MOUNT AIRY, Md. Officials said Leo Ellis Parker, 73, of Mount Airy, was arrested Friday by members of the Carroll County Advocacy and Investigation Center.
Parker owns and operates an in-home licensed day care named "Parker Daycare" with his wife, Josephine Parker, which has been in operation for about 40 years.
Police charging documents allege that Parker sexually abused two girls, ages 4 and 6, who were attending the day care this year. The allegations include Parker sexually touching both girls as well as Parker having them sexually touch him.
Additionally, the victims disclosed that Parker showed them pornographic materials while attending the day care.
Parker was charged with two counts of sexual abuse of a minor and two counts of continuing course of conduct with a child. Sexual abuse of a minor carries a maximum penalty of 25 years of incarceration and continuing course of conduct with a child carries a maximum sentence of 30 years of incarceration.
The investigation is still continuing. Officials said there is evidence to believe there are potentially more victims.
"We are asking anyone with information, or who may have had children attending the day care, to assist us in identifying and locating any additional victims," State’s Attorney Brian DeLeonardo said.
Anyone with information on the case or knows of any additional victims is asked to call Trooper Danielle Barry at the Carroll County Advocacy and Investigation Center at 410-386-3647.
|Mt Airy & Sykesville Maryland|
SYKESVILLE, Md. —A Carroll County grand jury has indicted a Sykesville man in connection with sexually abusing a young girl.
A grand jury on Thursday indicted Bize on allegations that he sexually abused a girl, between the ages of 12 and 16 years of age.
The allegations include Bize sexually touching the girl and watching her while she was changing clothes and showering.
Bize was charged with one count of sexual abuse of a minor and one count of continuing course of conduct with a child, sexual abuse of a minor carries a maximum penalty of 25 years of incarceration, while continuing course of conduct with a child carries a maximum sentence 30 years of incarceration.
This investigation was a combined effort of members of the Carroll County Advocacy and Investigation Center, the Carroll County Sheriff’s Office, the Maryland State Police, Office of Child Care Services and Child Protective Services.
Well done. All of you.
BY ELIZABETH RAHAL
TULSA — Tulsa Sex Crimes detectives arrested two people late Tuesday night for the sexual abuse of an 8-year-old girl.
Police arrested Tiger who admitted to the abuse in the video and identified Jenkins.
The report says she told investigators that Jenkins recorded the abuse on his cell phone while they were at a motel in north Tulsa.
She also indicated that the abuse had happened one separate time about a month or two earlier at her home, according to the report.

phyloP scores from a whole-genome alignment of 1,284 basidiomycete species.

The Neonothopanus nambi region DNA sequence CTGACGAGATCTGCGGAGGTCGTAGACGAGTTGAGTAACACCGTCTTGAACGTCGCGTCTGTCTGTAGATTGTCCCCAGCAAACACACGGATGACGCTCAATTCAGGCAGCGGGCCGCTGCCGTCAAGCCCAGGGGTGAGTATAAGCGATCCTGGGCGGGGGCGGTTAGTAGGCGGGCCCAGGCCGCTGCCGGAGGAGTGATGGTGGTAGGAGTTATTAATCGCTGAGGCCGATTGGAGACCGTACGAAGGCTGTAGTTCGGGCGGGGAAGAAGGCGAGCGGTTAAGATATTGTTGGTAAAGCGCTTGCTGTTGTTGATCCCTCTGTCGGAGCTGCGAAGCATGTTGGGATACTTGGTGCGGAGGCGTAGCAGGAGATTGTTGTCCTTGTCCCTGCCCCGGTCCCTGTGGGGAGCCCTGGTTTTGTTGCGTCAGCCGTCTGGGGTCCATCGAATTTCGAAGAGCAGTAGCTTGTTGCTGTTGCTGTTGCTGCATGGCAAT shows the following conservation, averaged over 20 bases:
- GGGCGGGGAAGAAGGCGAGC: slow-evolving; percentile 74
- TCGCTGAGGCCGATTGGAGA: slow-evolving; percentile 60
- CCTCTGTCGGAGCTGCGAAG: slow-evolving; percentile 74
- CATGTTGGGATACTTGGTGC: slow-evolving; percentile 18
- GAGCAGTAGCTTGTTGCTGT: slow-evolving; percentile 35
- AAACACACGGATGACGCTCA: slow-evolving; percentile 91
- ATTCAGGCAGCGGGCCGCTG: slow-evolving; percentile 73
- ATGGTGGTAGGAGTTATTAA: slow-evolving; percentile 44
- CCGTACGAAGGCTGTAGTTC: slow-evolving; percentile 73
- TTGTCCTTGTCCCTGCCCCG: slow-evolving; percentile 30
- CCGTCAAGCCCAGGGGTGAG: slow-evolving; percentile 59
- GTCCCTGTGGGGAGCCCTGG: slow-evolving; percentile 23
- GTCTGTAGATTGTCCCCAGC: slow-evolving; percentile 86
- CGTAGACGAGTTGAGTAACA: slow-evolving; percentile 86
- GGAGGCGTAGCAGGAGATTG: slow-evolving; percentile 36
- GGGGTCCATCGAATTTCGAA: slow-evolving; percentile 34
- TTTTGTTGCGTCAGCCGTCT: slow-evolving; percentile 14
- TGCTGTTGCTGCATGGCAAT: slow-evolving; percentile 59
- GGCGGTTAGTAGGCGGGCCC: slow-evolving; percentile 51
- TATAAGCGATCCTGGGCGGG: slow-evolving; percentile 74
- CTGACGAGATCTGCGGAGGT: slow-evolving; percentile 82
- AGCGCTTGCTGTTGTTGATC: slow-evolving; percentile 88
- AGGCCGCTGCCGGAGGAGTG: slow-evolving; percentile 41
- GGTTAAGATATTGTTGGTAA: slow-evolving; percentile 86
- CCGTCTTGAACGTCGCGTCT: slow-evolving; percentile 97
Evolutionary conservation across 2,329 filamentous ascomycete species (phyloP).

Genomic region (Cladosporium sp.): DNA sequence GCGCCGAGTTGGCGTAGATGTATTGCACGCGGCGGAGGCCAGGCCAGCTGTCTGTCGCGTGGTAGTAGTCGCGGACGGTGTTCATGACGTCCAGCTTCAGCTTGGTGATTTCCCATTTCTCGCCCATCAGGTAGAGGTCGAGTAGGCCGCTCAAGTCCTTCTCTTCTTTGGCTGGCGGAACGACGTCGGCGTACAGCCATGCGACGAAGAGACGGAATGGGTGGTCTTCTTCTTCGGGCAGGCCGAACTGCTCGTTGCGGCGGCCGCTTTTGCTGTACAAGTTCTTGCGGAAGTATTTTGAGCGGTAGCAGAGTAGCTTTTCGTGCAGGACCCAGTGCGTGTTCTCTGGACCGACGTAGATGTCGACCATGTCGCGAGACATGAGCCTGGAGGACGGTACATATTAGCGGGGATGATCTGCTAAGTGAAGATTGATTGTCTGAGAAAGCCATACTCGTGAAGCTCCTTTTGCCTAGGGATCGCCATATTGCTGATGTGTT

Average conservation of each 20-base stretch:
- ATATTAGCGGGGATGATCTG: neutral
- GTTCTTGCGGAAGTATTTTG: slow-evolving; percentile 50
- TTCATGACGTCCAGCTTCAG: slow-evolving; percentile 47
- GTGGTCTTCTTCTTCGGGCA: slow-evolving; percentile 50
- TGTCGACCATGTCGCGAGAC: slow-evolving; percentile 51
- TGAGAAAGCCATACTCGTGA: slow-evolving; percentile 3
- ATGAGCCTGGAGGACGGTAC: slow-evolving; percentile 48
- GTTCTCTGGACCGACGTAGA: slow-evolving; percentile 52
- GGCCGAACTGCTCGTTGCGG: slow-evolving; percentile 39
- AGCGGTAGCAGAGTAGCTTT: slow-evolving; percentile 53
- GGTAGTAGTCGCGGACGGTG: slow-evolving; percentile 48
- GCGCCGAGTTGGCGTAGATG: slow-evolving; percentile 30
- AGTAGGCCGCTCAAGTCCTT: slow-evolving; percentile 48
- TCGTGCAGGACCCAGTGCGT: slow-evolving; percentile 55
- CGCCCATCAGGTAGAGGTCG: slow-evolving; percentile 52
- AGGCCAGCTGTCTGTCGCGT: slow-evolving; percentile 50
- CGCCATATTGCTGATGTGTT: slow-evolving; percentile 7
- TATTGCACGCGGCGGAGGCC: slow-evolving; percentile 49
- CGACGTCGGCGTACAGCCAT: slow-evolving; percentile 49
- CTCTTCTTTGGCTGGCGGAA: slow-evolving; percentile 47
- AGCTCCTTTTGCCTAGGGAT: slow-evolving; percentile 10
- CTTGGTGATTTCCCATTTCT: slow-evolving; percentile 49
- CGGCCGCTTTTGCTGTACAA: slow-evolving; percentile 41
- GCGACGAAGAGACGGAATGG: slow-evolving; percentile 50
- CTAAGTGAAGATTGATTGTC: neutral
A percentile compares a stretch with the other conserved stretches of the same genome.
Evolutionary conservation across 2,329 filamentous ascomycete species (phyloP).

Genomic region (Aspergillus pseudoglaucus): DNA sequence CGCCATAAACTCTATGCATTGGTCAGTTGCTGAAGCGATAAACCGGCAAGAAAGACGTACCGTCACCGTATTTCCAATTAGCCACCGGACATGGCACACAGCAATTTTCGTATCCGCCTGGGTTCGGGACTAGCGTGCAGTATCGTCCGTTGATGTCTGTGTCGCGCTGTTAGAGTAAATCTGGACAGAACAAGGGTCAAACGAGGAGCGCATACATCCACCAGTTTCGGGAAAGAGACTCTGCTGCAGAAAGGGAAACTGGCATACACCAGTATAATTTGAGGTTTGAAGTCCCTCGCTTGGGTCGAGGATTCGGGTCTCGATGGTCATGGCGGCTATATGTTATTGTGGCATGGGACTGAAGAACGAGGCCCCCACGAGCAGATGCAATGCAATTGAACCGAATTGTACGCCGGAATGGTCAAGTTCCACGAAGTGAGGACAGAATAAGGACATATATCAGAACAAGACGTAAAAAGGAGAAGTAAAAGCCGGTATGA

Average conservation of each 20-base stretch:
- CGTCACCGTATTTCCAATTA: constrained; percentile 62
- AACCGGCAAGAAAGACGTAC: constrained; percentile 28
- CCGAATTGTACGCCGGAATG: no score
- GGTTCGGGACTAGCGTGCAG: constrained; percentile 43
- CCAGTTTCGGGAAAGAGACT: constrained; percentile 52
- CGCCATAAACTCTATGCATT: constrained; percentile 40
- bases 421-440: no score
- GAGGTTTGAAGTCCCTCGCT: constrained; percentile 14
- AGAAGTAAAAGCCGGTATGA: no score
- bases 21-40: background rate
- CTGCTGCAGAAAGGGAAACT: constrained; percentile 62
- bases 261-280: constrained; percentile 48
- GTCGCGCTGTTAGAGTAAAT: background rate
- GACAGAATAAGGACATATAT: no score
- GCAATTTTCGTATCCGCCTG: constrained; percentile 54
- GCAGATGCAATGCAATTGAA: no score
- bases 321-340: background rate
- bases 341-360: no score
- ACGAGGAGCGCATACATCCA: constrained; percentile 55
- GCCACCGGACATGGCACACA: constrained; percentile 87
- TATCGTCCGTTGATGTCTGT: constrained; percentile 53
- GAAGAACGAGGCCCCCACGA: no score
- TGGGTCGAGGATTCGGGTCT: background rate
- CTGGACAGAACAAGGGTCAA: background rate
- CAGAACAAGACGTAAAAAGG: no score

Police also arrested Jenkins.
Both were booked into the Tulsa County jail on complaints of child sex abuse and were each being held on $50,000 bond.
By Scott Sandlin / Journal Staff Writer
ALBUQUERQUE, New Mexico — A jury will be picked today in a second case of alleged child sexual abuse dating back to 1999 by a onetime Nob Hill juggling and magic shop owner.
The defendant, Neil Stammer, was convicted Thursday in his first trial, of four felonies stemming from the alleged rape of a Jefferson Middle School seventh-grader, who is now 29 and living on the East Coast.
The first jury was selected late Monday, heard testimony including descriptions from the victim and his father on Tuesday, deliberated Wednesday and returned its verdict Thursday morning.
Second Judicial District Judge Stan Whitaker said he would defer sentencing until the second case is resolved. He decided in earlier proceedings to separate the two sets of charges, finding that Stammer would be substantially prejudiced if the charges involving both boys were tried together.
The delay in trial resulted from complications with Stammer’s original charges in May 1999, which led District Judge James Blackmer to dismiss the indictment in April 2000. The case was reindicted in April 2000, nearly a year after he was initially arrested. When Stammer failed to show up for his arraignment the next month, the FBI filed a federal fugitive warrant.
Stammer had closed his business and left Albuquerque in the interim.
Russ Wilson, an FBI agent who worked as fugitive coordinator in the Albuquerque office, put out a new wanted poster for Stammer in January 2014. Then an agent with the Diplomatic Security Services, part of the State Department, used facial recognition software designed to pick up passport fraud, and Stammer – using a different name – came up.
Stammer had been living in Nepal and teaching English and other languages.
According to the FBI website, he was believed to speak about a dozen languages at the time he disappeared.